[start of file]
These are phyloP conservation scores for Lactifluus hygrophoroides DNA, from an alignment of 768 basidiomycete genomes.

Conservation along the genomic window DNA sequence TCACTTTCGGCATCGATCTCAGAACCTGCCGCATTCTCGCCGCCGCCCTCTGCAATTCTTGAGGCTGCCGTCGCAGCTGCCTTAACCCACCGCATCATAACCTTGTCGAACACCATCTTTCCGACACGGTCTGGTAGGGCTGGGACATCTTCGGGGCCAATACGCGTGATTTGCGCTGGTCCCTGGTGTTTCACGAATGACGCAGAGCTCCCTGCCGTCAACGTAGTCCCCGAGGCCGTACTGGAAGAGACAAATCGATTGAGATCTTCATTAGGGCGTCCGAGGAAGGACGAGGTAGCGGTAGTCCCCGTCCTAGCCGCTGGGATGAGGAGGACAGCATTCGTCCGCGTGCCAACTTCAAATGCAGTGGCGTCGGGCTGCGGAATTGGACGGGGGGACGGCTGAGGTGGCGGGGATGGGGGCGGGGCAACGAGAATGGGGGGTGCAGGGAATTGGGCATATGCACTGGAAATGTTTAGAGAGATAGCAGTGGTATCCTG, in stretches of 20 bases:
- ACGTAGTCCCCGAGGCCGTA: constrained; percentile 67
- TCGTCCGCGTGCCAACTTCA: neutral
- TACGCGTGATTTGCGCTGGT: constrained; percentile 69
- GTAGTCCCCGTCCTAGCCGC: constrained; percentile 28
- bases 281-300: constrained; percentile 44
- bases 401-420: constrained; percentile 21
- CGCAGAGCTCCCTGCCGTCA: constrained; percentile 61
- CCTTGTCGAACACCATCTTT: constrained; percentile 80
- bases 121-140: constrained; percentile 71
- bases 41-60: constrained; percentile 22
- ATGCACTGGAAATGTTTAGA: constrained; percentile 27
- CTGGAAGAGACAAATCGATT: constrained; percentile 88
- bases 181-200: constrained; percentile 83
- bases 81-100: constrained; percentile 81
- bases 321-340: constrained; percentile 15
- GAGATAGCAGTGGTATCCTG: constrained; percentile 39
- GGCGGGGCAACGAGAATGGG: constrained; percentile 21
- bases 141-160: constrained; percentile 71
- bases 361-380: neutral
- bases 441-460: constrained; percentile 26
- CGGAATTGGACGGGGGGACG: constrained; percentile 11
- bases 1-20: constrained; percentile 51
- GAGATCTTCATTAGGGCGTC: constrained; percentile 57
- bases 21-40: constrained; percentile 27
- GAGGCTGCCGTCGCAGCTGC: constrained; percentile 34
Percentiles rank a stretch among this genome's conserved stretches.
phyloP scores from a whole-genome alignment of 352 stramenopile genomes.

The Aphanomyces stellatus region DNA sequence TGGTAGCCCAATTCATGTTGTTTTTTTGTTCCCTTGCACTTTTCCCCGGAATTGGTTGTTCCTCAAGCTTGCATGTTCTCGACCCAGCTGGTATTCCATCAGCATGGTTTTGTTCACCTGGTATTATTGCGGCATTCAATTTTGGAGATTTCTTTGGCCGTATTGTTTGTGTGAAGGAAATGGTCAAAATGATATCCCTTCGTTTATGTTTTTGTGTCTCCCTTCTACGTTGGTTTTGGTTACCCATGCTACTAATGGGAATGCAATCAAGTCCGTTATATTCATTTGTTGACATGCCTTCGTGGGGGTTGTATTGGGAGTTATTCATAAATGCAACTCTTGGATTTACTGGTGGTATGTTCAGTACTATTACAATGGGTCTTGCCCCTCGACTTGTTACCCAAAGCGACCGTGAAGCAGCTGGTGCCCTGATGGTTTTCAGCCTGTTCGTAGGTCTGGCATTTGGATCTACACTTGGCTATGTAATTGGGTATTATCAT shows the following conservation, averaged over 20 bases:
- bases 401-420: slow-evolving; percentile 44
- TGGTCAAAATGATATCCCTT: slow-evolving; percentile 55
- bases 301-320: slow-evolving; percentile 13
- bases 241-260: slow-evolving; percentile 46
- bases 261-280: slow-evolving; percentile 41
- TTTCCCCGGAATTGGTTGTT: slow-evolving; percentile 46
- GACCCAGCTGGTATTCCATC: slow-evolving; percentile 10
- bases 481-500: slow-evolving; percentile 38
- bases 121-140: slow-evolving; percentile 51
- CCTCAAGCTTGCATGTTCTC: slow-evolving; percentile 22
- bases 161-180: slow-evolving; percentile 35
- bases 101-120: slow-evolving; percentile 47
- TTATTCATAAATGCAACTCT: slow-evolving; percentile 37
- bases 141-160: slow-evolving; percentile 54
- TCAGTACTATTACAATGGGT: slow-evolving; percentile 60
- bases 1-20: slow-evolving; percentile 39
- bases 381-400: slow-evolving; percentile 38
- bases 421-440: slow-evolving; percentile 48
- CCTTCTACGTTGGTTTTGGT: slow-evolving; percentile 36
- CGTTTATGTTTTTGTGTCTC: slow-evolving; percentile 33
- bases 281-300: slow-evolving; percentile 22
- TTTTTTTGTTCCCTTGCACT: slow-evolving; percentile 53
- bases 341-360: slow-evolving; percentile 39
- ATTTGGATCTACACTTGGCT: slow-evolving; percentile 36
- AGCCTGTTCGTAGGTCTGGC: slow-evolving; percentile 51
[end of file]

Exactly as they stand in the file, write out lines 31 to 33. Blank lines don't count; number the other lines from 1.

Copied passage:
- bases 401-420: slow-evolving; percentile 44
- TGGTCAAAATGATATCCCTT: slow-evolving; percentile 55
- bases 301-320: slow-evolving; percentile 13